ATLANTA – After the luxurious Club Onyx started taking business from other strip clubs, the operators of rival Platinum 21 dreamed up ways to shut it down.
They tried littering the place with roaches, then filling it with rats. And when all else failed, prosecutors say, they tried to burn the place down.
The fire shut down Club Onyx for six months and caused $1.8 million in damage and lost sales, according to court documents. It also led to a federal case against three employees of Platinum 21, who are scheduled to be sentenced Tuesday on conspiracy to commit arson charges.
The three face five to 20 years in prison.
“Regardless of motive, arson is a crime of violence,” said Gregory Gant, the ATF’s special agent in charge in Atlanta. “These men should consider themselves lucky that no one was hurt as a result of their deliberate and malicious acts.”
Club Onyx shook up Atlanta’s adult entertainment scene in late 2006, hosting parties for high-profile rap stars and attracting an upscale young clientele. The club’s sudden emergence hurt the bottom line of Platinum 21, an aging club in northeast Atlanta, according to court testimony by Platinum 21 executive Howard “Bit” Thrower.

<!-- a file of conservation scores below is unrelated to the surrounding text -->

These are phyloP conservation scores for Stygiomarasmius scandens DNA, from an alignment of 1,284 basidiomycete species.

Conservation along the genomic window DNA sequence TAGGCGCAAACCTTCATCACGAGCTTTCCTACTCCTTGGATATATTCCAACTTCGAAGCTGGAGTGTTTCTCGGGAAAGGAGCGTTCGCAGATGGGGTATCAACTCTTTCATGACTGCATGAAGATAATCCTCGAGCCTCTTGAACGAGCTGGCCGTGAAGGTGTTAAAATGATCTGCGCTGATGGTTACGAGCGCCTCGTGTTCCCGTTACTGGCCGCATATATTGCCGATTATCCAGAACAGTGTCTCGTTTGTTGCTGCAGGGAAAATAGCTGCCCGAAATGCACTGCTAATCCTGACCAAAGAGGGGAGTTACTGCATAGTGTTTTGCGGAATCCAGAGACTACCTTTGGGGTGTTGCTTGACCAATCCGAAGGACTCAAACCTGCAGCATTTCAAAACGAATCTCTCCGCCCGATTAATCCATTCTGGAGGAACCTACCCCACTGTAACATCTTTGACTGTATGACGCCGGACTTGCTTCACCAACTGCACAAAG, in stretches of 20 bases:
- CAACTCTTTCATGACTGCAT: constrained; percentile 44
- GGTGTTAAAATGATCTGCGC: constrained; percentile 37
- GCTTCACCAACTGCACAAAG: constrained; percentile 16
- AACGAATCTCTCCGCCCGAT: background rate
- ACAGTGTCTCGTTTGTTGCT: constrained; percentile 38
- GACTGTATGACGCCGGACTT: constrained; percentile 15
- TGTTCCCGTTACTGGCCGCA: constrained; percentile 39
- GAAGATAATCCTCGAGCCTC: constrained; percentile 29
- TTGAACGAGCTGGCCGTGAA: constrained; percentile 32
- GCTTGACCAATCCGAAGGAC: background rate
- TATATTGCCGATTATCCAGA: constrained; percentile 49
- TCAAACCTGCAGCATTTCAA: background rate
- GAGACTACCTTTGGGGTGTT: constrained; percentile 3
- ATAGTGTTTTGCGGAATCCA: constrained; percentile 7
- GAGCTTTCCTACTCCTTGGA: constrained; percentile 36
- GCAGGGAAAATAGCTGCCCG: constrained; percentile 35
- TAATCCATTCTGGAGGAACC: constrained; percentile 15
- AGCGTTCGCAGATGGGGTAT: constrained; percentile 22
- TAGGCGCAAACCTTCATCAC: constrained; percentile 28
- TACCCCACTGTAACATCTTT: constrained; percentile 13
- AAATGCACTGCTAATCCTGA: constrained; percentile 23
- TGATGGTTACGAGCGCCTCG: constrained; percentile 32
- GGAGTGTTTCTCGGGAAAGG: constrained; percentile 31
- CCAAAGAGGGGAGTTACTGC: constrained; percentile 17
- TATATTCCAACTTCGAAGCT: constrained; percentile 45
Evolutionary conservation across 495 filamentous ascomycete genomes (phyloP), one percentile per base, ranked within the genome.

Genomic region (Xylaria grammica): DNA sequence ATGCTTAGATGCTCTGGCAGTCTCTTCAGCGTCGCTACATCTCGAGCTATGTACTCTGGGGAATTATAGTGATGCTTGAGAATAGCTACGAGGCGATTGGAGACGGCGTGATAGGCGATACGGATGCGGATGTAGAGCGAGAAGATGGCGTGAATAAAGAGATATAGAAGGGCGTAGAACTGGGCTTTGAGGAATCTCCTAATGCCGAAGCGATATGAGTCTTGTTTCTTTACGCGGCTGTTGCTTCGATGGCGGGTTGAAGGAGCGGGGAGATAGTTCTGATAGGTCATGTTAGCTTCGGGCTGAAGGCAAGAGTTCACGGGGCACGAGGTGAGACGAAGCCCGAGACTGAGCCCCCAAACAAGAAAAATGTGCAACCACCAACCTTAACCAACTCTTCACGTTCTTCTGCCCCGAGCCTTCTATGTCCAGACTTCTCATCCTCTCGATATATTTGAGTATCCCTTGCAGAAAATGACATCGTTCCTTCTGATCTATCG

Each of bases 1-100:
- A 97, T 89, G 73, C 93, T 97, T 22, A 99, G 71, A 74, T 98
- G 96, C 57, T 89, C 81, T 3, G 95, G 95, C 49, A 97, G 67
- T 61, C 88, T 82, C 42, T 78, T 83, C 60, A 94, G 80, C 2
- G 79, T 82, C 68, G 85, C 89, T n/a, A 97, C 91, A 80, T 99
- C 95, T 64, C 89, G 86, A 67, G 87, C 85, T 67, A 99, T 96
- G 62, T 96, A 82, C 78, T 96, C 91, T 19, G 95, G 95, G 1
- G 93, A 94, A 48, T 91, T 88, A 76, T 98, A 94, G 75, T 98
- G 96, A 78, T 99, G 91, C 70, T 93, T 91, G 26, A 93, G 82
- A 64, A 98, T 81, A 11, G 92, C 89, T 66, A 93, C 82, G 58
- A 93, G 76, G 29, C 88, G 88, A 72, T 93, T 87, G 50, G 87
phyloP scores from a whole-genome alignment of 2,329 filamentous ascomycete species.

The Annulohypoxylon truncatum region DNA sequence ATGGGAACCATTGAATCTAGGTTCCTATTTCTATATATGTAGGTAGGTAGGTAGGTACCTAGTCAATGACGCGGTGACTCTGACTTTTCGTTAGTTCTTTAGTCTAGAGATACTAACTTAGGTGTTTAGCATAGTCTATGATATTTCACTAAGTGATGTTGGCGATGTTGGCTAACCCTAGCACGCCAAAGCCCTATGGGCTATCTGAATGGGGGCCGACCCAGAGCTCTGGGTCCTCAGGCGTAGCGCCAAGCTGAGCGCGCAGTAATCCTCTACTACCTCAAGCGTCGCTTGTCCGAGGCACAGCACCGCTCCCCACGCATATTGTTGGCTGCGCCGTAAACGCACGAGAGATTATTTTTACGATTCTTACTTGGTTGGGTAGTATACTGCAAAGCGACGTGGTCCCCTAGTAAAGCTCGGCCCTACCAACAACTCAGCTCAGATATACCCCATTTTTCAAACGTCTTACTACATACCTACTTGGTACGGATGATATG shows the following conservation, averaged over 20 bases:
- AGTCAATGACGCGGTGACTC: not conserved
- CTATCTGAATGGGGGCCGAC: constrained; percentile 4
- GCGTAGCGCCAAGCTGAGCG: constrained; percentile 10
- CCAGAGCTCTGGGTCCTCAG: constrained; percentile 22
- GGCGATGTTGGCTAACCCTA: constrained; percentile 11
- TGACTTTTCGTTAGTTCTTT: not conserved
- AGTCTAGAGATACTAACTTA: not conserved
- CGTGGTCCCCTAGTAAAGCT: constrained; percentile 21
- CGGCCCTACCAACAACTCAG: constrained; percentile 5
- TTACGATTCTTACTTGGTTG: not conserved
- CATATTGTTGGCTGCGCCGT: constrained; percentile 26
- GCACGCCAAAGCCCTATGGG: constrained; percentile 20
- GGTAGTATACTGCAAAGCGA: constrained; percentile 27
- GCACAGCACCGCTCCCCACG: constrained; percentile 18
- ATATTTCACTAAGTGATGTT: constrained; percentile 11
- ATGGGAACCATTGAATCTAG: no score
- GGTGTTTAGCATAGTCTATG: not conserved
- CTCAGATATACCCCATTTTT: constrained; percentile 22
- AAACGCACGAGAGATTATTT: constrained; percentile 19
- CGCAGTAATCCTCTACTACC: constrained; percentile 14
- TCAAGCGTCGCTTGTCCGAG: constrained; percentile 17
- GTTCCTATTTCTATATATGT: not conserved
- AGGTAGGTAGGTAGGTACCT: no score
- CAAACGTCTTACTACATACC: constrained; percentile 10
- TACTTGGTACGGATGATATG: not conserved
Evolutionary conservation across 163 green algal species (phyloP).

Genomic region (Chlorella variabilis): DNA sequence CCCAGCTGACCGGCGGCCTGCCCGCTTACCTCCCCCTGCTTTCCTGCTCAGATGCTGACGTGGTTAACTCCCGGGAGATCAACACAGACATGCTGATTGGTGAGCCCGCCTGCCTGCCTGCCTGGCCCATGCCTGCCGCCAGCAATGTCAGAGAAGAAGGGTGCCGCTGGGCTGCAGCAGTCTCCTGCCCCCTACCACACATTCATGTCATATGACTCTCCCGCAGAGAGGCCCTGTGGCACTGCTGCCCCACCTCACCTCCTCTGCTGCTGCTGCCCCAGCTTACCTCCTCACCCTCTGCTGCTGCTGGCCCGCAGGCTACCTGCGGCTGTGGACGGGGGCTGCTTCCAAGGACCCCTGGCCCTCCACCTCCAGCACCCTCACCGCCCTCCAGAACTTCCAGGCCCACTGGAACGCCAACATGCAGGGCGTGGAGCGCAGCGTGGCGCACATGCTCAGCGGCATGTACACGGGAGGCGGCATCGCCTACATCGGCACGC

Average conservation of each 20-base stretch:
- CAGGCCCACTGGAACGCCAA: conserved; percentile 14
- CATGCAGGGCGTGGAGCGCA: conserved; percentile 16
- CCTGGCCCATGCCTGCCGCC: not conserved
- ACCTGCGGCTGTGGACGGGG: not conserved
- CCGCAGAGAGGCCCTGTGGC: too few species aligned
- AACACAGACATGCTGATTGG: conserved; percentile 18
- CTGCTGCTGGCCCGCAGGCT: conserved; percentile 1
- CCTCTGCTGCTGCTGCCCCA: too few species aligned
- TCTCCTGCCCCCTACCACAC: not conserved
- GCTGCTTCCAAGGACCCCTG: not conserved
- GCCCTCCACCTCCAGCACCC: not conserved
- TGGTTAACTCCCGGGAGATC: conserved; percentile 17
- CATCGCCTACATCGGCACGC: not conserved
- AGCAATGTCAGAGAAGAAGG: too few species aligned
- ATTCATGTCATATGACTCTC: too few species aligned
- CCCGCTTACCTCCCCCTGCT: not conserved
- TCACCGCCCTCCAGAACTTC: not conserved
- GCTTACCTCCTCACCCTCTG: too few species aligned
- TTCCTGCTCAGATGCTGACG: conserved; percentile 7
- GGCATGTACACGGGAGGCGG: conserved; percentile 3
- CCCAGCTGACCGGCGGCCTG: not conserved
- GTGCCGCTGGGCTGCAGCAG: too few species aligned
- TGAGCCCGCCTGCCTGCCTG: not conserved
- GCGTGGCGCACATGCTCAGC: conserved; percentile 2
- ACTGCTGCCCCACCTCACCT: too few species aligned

Thrower told his employees in November 2006 that their pay would be cut if the club’s revenues continued to drop. He told investigators with the Bureau of Alcohol, Tobacco, Firearms and Explosives that he hired Sandeo Dyson, the club’s head security guard, to “solve the Club Onyx problem,” according to a federal affidavit.
But when rodents and bugs didn’t work, Thrower testified he and Boyd Smith, the club’s manager, paid Dyson $5,000 to burn it down.
The blaze devastated the club, but it left an internal surveillance system intact. The videotape showed a man starting the fire and then scurrying out of the building. Still, the case went unsolved for six months until ATF agents zeroed in on Thrower.
He led them to Smith and Dyson, an Army medic who was moonlighting at Platinum 21. Thrower and Dyson both pleaded guilty and testified against Smith during a six-day trial in February.
At the trial, Smith’s attorney argued his client had nothing to do with the blaze and that prosecutors were relying on unsavory witnesses worried about protecting themselves.
The jury deliberated for four hours before convicting Smith last February.